Home Organization services in Toronto, ON, Canada

A Poem About Love and Stuff

Thursday, June 12, 2014 in Stories

Generally speaking, my work involves helping each client through the process of letting things go. I even wrote a poem for this:

Pillsbury Dough Boy (TM)Do I love it?
Do I need it?
Does the law say I must keep it?
If the answer is a “No,”
Then the stuff has got to go!

© Adele Massena, 2013

The things you LOVE bring you joy. I have a Pillsbury Dough Boy™ on the edge of my sink. I adore him; he makes me giggle. I don’t enjoy washing dishes by hand, but he makes the job go faster.

The things you NEED are the useful items that help you perform tasks and get through the day. A set of dishes, a bed, soap, and a clean change of clothes would fall into this category.

The LAW requires you to keep your tax returns for seven years and the deed to your home for as long as you own the dwelling. Find a good safe, file those papers, and then forget about them until you need them or can destroy them.

Let’s examine some problems that often arise.


What about that vase your favourite aunt gave you for your birthday ten years ago? Do you love it? To be honest, you never really cared for it to begin with. But surely you can’t just give that away! She would be insulted… wouldn’t she?

Actually, she may have forgotten all about it. Do you remember every present you’ve ever given everyone? Do you expect the recipients to hang onto those gifts indefinitely, even if the items are of no use to the owners?

We need to banish the notion that a gift must be kept forever. While it may represent affection, gratitude, or respect, the gift is not the giver. Letting go of an item does not mean that the person who offered it is unloved or underappreciated.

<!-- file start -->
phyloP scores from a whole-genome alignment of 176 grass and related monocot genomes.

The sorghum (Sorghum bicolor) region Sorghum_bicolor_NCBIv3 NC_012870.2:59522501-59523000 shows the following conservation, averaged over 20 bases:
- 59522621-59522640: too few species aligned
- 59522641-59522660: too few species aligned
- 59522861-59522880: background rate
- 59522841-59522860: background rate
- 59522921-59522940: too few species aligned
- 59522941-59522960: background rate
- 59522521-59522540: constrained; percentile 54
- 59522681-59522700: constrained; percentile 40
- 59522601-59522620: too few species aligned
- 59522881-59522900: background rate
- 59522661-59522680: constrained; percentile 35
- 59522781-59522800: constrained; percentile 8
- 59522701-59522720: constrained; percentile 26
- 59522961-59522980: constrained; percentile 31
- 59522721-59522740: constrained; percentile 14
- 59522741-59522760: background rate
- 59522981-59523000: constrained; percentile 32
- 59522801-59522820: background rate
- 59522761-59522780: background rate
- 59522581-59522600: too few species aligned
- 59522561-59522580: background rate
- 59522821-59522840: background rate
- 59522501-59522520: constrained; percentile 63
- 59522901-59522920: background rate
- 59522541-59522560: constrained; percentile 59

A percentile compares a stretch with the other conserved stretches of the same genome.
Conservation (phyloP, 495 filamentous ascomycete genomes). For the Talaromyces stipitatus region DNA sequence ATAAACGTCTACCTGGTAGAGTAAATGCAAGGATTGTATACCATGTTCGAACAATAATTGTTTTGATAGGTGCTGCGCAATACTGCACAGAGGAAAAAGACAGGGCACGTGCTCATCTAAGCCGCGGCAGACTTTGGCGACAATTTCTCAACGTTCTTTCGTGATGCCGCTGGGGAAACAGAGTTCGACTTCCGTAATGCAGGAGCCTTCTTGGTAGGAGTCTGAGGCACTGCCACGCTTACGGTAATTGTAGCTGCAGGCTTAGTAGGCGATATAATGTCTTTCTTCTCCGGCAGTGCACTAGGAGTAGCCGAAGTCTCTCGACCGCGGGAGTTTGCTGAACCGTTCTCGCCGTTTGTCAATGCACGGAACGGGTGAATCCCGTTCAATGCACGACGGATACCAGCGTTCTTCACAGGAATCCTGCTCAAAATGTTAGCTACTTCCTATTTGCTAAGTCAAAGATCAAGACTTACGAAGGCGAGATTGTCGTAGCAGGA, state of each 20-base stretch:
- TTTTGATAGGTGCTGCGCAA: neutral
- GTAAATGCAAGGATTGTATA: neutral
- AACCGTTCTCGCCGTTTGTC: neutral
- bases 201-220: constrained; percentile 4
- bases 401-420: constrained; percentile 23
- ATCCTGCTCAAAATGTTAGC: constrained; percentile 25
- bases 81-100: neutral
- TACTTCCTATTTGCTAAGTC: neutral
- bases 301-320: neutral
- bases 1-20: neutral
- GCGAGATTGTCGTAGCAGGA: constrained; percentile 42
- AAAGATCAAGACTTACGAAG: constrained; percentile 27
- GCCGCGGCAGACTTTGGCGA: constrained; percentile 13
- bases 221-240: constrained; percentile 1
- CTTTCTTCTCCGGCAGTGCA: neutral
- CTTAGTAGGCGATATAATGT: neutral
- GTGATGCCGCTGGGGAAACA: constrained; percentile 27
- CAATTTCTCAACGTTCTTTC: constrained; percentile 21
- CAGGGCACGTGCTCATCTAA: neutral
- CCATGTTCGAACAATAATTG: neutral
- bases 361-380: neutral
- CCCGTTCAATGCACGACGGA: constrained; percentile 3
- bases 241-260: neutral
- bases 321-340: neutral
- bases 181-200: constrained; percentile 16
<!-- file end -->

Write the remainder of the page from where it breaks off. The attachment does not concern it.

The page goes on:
It also helps to understand that once you have given something to someone else, you no longer own it. It is not up to you to decide how it will be used. If the recipient chooses to re-gift or donate it – or even throw it out – that is her or his choice. And you have the same right to determine what you will do with what belongs to you. Feel free to say good-bye to those things that do not bring you joy.


Okay, how about those household gadgets that fill every drawer in the kitchen? You know, the melon baller, the apple corer, the corn cob picks… and the five corkscrews. They’re so useful! Sure they are – if you actually use them. But when was the last time you remembered to pull them out? I had a set of corn cob picks for several years until I realized everyone just grabbed the cobs with their bare hands. Out they went. And how many corkscrews does a household really need? Could you survive with one or two?

Ah, but what happens if something gets misplaced? Well, that’s why you’re getting organized, now, isn’t it? Once everything has a place where it belongs, you’ll always be able to find it, and you’ll only need to keep what you actually use.


This area can be a bit confusing for some folks, so instead of trying to figure out what has to be kept, they hang onto everything, just to be safe. Eventually, though, drawers and cabinets fill up. Paper piles fall over. You might not be able to put your hands on an article when you actually do want to refer to it.

Some documents, such as your birth certificate, really do need to be kept your entire life. Others should be retained for as long as you have possession of the item in question, such as your car ownership papers. Warrantees can be discarded once they are no longer valid. Banking receipts (e.g. for deposits and withdrawals) can be shredded once you reconcile them to your monthly statement.

Consider how often you refer to old papers. Let’s say you’ve hung onto all your hydro statements since you bought your house. (Yes, some people do this.) When was the last time you referred to them? If you like to compare what you paid over time, why not set up a table to keep all the numbers in one place? It takes up a lot less space, especially if it’s on your computer. You can also scan papers that don’t lend themselves to the spreadsheet method.

Finally, for peace of mind, when in doubt about anything financial or legal, consult an expert.

It’s an easy poem. Why not memorize it? These three simple rules can help declutter your life.

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